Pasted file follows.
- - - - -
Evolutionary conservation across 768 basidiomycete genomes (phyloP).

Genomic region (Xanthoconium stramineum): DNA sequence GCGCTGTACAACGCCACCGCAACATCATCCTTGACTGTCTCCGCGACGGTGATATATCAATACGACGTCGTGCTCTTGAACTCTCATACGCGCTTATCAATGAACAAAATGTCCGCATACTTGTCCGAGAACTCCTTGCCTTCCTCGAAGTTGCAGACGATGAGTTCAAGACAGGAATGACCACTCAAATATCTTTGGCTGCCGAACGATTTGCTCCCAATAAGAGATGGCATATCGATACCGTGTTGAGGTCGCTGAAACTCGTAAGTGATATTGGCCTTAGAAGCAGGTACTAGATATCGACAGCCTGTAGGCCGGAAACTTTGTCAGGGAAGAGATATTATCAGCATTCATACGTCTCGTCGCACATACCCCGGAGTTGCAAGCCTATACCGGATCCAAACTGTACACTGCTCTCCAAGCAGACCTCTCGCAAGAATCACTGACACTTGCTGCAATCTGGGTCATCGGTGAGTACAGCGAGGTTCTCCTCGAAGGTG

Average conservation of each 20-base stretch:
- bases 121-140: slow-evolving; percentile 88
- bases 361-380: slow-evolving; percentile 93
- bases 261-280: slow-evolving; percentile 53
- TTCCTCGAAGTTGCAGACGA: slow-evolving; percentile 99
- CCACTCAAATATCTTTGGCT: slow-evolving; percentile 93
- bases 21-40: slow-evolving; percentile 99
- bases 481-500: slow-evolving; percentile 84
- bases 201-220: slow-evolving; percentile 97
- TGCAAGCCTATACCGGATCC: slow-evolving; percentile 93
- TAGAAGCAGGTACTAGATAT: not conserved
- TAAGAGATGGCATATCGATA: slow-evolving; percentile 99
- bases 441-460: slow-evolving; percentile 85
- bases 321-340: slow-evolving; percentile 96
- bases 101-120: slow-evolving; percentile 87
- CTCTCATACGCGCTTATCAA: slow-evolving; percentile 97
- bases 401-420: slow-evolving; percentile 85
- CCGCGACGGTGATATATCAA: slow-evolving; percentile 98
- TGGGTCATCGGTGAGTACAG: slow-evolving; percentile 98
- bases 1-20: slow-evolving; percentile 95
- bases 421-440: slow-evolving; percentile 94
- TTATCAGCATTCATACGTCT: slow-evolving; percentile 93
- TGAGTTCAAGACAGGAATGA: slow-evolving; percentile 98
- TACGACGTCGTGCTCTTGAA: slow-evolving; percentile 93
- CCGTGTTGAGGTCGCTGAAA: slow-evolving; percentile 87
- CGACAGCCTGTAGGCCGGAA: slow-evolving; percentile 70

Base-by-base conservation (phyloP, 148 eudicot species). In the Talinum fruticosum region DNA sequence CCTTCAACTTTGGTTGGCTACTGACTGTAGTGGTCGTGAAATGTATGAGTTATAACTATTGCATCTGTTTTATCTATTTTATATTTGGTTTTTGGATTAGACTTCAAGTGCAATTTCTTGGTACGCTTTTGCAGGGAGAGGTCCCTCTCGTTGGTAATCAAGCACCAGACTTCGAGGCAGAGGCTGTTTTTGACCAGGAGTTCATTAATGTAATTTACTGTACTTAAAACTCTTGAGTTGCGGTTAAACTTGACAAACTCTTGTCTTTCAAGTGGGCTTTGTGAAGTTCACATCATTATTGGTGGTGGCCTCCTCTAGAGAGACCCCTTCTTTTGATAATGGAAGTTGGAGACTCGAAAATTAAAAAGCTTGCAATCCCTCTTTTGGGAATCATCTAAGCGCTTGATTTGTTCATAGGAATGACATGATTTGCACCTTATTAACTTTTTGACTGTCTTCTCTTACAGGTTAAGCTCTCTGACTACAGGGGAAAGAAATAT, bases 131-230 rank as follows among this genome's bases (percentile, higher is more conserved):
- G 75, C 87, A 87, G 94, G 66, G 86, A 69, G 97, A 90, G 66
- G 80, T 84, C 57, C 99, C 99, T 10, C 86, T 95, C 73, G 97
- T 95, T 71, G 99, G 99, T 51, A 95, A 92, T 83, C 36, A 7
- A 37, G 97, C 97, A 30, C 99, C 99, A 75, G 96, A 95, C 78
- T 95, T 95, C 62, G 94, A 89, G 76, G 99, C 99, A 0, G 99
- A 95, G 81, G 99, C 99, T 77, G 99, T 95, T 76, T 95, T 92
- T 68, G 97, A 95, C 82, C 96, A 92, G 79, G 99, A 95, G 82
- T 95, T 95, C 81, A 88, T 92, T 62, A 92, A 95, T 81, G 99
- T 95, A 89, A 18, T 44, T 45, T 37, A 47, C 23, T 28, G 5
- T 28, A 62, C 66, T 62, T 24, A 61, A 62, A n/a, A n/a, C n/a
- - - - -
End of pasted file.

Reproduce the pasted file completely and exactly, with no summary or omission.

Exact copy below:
Evolutionary conservation across 768 basidiomycete genomes (phyloP).

Genomic region (Xanthoconium stramineum): DNA sequence GCGCTGTACAACGCCACCGCAACATCATCCTTGACTGTCTCCGCGACGGTGATATATCAATACGACGTCGTGCTCTTGAACTCTCATACGCGCTTATCAATGAACAAAATGTCCGCATACTTGTCCGAGAACTCCTTGCCTTCCTCGAAGTTGCAGACGATGAGTTCAAGACAGGAATGACCACTCAAATATCTTTGGCTGCCGAACGATTTGCTCCCAATAAGAGATGGCATATCGATACCGTGTTGAGGTCGCTGAAACTCGTAAGTGATATTGGCCTTAGAAGCAGGTACTAGATATCGACAGCCTGTAGGCCGGAAACTTTGTCAGGGAAGAGATATTATCAGCATTCATACGTCTCGTCGCACATACCCCGGAGTTGCAAGCCTATACCGGATCCAAACTGTACACTGCTCTCCAAGCAGACCTCTCGCAAGAATCACTGACACTTGCTGCAATCTGGGTCATCGGTGAGTACAGCGAGGTTCTCCTCGAAGGTG

Average conservation of each 20-base stretch:
- bases 121-140: slow-evolving; percentile 88
- bases 361-380: slow-evolving; percentile 93
- bases 261-280: slow-evolving; percentile 53
- TTCCTCGAAGTTGCAGACGA: slow-evolving; percentile 99
- CCACTCAAATATCTTTGGCT: slow-evolving; percentile 93
- bases 21-40: slow-evolving; percentile 99
- bases 481-500: slow-evolving; percentile 84
- bases 201-220: slow-evolving; percentile 97
- TGCAAGCCTATACCGGATCC: slow-evolving; percentile 93
- TAGAAGCAGGTACTAGATAT: not conserved
- TAAGAGATGGCATATCGATA: slow-evolving; percentile 99
- bases 441-460: slow-evolving; percentile 85
- bases 321-340: slow-evolving; percentile 96
- bases 101-120: slow-evolving; percentile 87
- CTCTCATACGCGCTTATCAA: slow-evolving; percentile 97
- bases 401-420: slow-evolving; percentile 85
- CCGCGACGGTGATATATCAA: slow-evolving; percentile 98
- TGGGTCATCGGTGAGTACAG: slow-evolving; percentile 98
- bases 1-20: slow-evolving; percentile 95
- bases 421-440: slow-evolving; percentile 94
- TTATCAGCATTCATACGTCT: slow-evolving; percentile 93
- TGAGTTCAAGACAGGAATGA: slow-evolving; percentile 98
- TACGACGTCGTGCTCTTGAA: slow-evolving; percentile 93
- CCGTGTTGAGGTCGCTGAAA: slow-evolving; percentile 87
- CGACAGCCTGTAGGCCGGAA: slow-evolving; percentile 70

Base-by-base conservation (phyloP, 148 eudicot species). In the Talinum fruticosum region DNA sequence CCTTCAACTTTGGTTGGCTACTGACTGTAGTGGTCGTGAAATGTATGAGTTATAACTATTGCATCTGTTTTATCTATTTTATATTTGGTTTTTGGATTAGACTTCAAGTGCAATTTCTTGGTACGCTTTTGCAGGGAGAGGTCCCTCTCGTTGGTAATCAAGCACCAGACTTCGAGGCAGAGGCTGTTTTTGACCAGGAGTTCATTAATGTAATTTACTGTACTTAAAACTCTTGAGTTGCGGTTAAACTTGACAAACTCTTGTCTTTCAAGTGGGCTTTGTGAAGTTCACATCATTATTGGTGGTGGCCTCCTCTAGAGAGACCCCTTCTTTTGATAATGGAAGTTGGAGACTCGAAAATTAAAAAGCTTGCAATCCCTCTTTTGGGAATCATCTAAGCGCTTGATTTGTTCATAGGAATGACATGATTTGCACCTTATTAACTTTTTGACTGTCTTCTCTTACAGGTTAAGCTCTCTGACTACAGGGGAAAGAAATAT, bases 131-230 rank as follows among this genome's bases (percentile, higher is more conserved):
- G 75, C 87, A 87, G 94, G 66, G 86, A 69, G 97, A 90, G 66
- G 80, T 84, C 57, C 99, C 99, T 10, C 86, T 95, C 73, G 97
- T 95, T 71, G 99, G 99, T 51, A 95, A 92, T 83, C 36, A 7
- A 37, G 97, C 97, A 30, C 99, C 99, A 75, G 96, A 95, C 78
- T 95, T 95, C 62, G 94, A 89, G 76, G 99, C 99, A 0, G 99
- A 95, G 81, G 99, C 99, T 77, G 99, T 95, T 76, T 95, T 92
- T 68, G 97, A 95, C 82, C 96, A 92, G 79, G 99, A 95, G 82
- T 95, T 95, C 81, A 88, T 92, T 62, A 92, A 95, T 81, G 99
- T 95, A 89, A 18, T 44, T 45, T 37, A 47, C 23, T 28, G 5
- T 28, A 62, C 66, T 62, T 24, A 61, A 62, A n/a, A n/a, C n/a